Peter says with a great deal of mercy and grace that only the spirit can give, “Repent, be Baptized and Be filled with the Spirit.”  What does that mean for us today?

Repent: We need to be sorry about our past mistakes and sins; allow ourselves to acknowledge where we have fallen short. We need to be sorry about a critical spirit, or putting God in a box, or the times we tried to put a lid on what God was doing because it scared us or made us feel uneasy. But feeling sorry is not enough; we also need to consciously choose to take another direction with our hearts, minds and lives toward God.

Be Baptized: Perhaps most of us have experienced baptism, but we can realign ourselves with this new vision of the kingdom that is being formed… we can commit ourselves fully to the new movements of God in our lives for the good of his kingdom.

And be filled: Be filled with the promised Holy Spirit that enables  ordinary people like us to do extraordinary things for God’s kingdom. Let us proclaim together with our lives and our words with conviction and certainty as God’s children: We can, we will, we are, the future. Thanks be to God.

We can, we will, we are… a sermon about the real meaning of Pentecost, Part 1

Recently, Harry and I had the privilege of watching our youngest son graduate from High School. We watched attentively as bright eyed students from all over the world gathered on the stage full of joy for the season that was now coming to an end, but also full of questions and even some fear about what the future might hold for them. One of the highlights for us was the service of dedication on the Friday night before when we heard students as well as teachers reflect on their journey together over the past   several years. During that time our son and members of the campus choir performed a song that he had written for the class “I don’t know what the future holds but I know who holds the future…” it was extremely moving to hear our children sing those powerful words about their future. My favorite part, that has really stuck with me over the past several weeks, is the bridge they repeated several times…”we can, we will, we are… the future…” It is only through the grace of Jesus Christ and the power of the Holy Spirit that we are able to confess such an extraordinary direction for our future.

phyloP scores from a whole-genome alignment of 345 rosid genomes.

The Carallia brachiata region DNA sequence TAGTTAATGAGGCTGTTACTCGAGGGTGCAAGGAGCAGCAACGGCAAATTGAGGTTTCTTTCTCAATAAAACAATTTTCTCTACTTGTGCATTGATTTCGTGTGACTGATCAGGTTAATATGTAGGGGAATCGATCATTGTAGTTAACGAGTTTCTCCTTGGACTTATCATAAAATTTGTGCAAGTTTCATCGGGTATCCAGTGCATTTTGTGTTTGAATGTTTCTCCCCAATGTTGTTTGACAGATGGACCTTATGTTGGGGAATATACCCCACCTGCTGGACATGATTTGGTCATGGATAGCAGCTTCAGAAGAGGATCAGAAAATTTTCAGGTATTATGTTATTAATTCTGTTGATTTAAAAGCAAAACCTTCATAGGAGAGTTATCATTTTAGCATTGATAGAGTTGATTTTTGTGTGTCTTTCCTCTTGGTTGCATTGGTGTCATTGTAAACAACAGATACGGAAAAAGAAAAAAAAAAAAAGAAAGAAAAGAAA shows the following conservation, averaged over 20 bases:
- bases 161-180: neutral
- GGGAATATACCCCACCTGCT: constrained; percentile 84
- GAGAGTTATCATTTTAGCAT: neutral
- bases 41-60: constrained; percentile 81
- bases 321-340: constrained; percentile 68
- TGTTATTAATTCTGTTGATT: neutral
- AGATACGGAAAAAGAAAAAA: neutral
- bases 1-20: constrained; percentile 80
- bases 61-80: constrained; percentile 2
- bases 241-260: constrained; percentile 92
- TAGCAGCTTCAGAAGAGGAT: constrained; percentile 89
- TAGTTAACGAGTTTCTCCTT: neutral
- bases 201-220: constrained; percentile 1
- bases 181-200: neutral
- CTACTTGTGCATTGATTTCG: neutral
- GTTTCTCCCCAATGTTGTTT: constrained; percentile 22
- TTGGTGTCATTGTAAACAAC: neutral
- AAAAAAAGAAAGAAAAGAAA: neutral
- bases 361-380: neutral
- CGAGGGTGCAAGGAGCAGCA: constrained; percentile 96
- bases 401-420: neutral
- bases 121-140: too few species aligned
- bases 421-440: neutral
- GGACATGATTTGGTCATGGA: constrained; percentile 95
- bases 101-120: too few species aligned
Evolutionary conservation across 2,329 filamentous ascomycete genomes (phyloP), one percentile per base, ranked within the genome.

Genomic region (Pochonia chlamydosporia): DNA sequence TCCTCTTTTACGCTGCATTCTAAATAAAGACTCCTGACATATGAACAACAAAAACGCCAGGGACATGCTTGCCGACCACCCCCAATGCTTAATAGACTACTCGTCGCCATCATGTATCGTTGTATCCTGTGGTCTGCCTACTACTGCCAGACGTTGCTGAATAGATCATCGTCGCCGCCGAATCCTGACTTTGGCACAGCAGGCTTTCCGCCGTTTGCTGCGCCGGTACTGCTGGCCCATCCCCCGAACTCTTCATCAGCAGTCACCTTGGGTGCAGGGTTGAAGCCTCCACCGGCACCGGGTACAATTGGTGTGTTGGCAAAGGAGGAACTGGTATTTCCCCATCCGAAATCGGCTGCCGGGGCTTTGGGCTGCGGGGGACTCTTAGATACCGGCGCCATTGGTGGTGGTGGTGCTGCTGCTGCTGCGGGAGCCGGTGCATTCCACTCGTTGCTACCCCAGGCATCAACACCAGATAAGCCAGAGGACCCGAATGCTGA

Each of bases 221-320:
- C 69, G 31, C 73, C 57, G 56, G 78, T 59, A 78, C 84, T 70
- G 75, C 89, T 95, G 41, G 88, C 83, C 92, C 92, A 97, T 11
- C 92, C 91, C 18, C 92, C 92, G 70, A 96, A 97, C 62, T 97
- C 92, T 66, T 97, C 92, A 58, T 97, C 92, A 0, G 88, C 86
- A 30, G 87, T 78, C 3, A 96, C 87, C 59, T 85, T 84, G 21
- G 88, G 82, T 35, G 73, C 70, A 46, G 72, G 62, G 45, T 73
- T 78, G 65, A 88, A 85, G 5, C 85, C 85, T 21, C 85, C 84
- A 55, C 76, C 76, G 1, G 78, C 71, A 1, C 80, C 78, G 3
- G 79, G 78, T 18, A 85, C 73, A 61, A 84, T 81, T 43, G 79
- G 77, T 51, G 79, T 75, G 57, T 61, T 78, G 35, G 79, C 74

In many ways, the story of Acts chapter 2 unfolds in a very similar way. Jesus’ followers have gathered together in Jerusalem in a room to pray and wait; having just said goodbye to Jesus their teacher and friend and not knowing what the future might hold but now believing that Jesus, the risen Lord, indeed holds their future. You may ask why these Galileans gathered in Jerusalem and how did so many others from so many different nations end up in that same place when the Holy Spirit came…Well, it fell during one of the three largest feasts in the Jewish faith, the Feast of Weeks where they would make a pilgrimage from wherever they were to bring a first fruits offering to the Lord. Later it also became a time in which they celebrated the giving of Torah to Moses on Mount Sinai. You have to marvel at God’s timing in all of this.